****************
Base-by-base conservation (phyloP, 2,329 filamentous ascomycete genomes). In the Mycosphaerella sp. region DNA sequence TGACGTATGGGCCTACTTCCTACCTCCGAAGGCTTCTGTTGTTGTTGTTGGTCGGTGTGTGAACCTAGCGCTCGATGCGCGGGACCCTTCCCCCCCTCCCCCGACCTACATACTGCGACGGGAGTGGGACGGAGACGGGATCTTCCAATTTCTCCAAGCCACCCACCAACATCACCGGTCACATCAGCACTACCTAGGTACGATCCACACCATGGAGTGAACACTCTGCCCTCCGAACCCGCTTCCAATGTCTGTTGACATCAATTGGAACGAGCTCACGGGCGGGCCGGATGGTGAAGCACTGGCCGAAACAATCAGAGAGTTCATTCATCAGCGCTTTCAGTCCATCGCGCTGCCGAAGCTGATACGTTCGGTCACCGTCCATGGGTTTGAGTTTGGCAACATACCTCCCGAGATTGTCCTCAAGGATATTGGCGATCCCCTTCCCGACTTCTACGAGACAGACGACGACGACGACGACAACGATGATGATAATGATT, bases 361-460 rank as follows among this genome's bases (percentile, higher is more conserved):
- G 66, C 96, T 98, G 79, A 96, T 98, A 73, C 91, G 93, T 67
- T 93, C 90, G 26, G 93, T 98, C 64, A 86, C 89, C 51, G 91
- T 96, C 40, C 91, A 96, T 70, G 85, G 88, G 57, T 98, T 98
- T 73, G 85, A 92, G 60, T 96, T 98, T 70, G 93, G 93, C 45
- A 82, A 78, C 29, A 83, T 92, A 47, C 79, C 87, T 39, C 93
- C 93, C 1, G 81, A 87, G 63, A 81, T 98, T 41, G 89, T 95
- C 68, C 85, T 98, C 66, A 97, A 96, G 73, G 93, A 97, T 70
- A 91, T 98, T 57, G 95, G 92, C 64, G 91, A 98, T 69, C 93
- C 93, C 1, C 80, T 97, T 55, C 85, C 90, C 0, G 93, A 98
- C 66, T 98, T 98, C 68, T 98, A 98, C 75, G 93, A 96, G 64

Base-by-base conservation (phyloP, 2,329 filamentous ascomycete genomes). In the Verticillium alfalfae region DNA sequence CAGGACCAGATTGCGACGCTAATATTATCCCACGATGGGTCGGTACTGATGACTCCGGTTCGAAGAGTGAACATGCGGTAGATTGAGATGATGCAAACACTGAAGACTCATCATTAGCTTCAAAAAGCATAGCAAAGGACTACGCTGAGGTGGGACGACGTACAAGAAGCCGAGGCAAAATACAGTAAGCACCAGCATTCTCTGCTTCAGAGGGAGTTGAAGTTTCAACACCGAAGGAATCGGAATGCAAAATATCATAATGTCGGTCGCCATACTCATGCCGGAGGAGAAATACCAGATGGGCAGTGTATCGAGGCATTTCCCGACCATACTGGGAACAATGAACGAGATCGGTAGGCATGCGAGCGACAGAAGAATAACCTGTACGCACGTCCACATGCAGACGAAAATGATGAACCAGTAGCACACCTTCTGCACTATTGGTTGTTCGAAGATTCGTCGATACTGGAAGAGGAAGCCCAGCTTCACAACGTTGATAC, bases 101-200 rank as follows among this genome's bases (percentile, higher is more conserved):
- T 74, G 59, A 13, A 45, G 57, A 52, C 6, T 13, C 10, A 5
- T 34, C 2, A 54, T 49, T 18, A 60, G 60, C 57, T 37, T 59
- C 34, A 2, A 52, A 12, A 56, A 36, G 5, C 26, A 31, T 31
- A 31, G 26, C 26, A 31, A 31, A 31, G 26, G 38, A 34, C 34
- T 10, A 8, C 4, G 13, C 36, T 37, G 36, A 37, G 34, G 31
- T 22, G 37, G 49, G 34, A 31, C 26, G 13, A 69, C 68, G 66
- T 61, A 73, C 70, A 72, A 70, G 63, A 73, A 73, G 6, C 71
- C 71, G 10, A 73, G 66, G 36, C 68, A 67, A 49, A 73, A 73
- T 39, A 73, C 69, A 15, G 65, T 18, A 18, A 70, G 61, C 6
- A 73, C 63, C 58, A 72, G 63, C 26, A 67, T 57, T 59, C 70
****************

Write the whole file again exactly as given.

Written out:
Base-by-base conservation (phyloP, 2,329 filamentous ascomycete genomes). In the Mycosphaerella sp. region DNA sequence TGACGTATGGGCCTACTTCCTACCTCCGAAGGCTTCTGTTGTTGTTGTTGGTCGGTGTGTGAACCTAGCGCTCGATGCGCGGGACCCTTCCCCCCCTCCCCCGACCTACATACTGCGACGGGAGTGGGACGGAGACGGGATCTTCCAATTTCTCCAAGCCACCCACCAACATCACCGGTCACATCAGCACTACCTAGGTACGATCCACACCATGGAGTGAACACTCTGCCCTCCGAACCCGCTTCCAATGTCTGTTGACATCAATTGGAACGAGCTCACGGGCGGGCCGGATGGTGAAGCACTGGCCGAAACAATCAGAGAGTTCATTCATCAGCGCTTTCAGTCCATCGCGCTGCCGAAGCTGATACGTTCGGTCACCGTCCATGGGTTTGAGTTTGGCAACATACCTCCCGAGATTGTCCTCAAGGATATTGGCGATCCCCTTCCCGACTTCTACGAGACAGACGACGACGACGACGACAACGATGATGATAATGATT, bases 361-460 rank as follows among this genome's bases (percentile, higher is more conserved):
- G 66, C 96, T 98, G 79, A 96, T 98, A 73, C 91, G 93, T 67
- T 93, C 90, G 26, G 93, T 98, C 64, A 86, C 89, C 51, G 91
- T 96, C 40, C 91, A 96, T 70, G 85, G 88, G 57, T 98, T 98
- T 73, G 85, A 92, G 60, T 96, T 98, T 70, G 93, G 93, C 45
- A 82, A 78, C 29, A 83, T 92, A 47, C 79, C 87, T 39, C 93
- C 93, C 1, G 81, A 87, G 63, A 81, T 98, T 41, G 89, T 95
- C 68, C 85, T 98, C 66, A 97, A 96, G 73, G 93, A 97, T 70
- A 91, T 98, T 57, G 95, G 92, C 64, G 91, A 98, T 69, C 93
- C 93, C 1, C 80, T 97, T 55, C 85, C 90, C 0, G 93, A 98
- C 66, T 98, T 98, C 68, T 98, A 98, C 75, G 93, A 96, G 64

Base-by-base conservation (phyloP, 2,329 filamentous ascomycete genomes). In the Verticillium alfalfae region DNA sequence CAGGACCAGATTGCGACGCTAATATTATCCCACGATGGGTCGGTACTGATGACTCCGGTTCGAAGAGTGAACATGCGGTAGATTGAGATGATGCAAACACTGAAGACTCATCATTAGCTTCAAAAAGCATAGCAAAGGACTACGCTGAGGTGGGACGACGTACAAGAAGCCGAGGCAAAATACAGTAAGCACCAGCATTCTCTGCTTCAGAGGGAGTTGAAGTTTCAACACCGAAGGAATCGGAATGCAAAATATCATAATGTCGGTCGCCATACTCATGCCGGAGGAGAAATACCAGATGGGCAGTGTATCGAGGCATTTCCCGACCATACTGGGAACAATGAACGAGATCGGTAGGCATGCGAGCGACAGAAGAATAACCTGTACGCACGTCCACATGCAGACGAAAATGATGAACCAGTAGCACACCTTCTGCACTATTGGTTGTTCGAAGATTCGTCGATACTGGAAGAGGAAGCCCAGCTTCACAACGTTGATAC, bases 101-200 rank as follows among this genome's bases (percentile, higher is more conserved):
- T 74, G 59, A 13, A 45, G 57, A 52, C 6, T 13, C 10, A 5
- T 34, C 2, A 54, T 49, T 18, A 60, G 60, C 57, T 37, T 59
- C 34, A 2, A 52, A 12, A 56, A 36, G 5, C 26, A 31, T 31
- A 31, G 26, C 26, A 31, A 31, A 31, G 26, G 38, A 34, C 34
- T 10, A 8, C 4, G 13, C 36, T 37, G 36, A 37, G 34, G 31
- T 22, G 37, G 49, G 34, A 31, C 26, G 13, A 69, C 68, G 66
- T 61, A 73, C 70, A 72, A 70, G 63, A 73, A 73, G 6, C 71
- C 71, G 10, A 73, G 66, G 36, C 68, A 67, A 49, A 73, A 73
- T 39, A 73, C 69, A 15, G 65, T 18, A 18, A 70, G 61, C 6
- A 73, C 63, C 58, A 72, G 63, C 26, A 67, T 57, T 59, C 70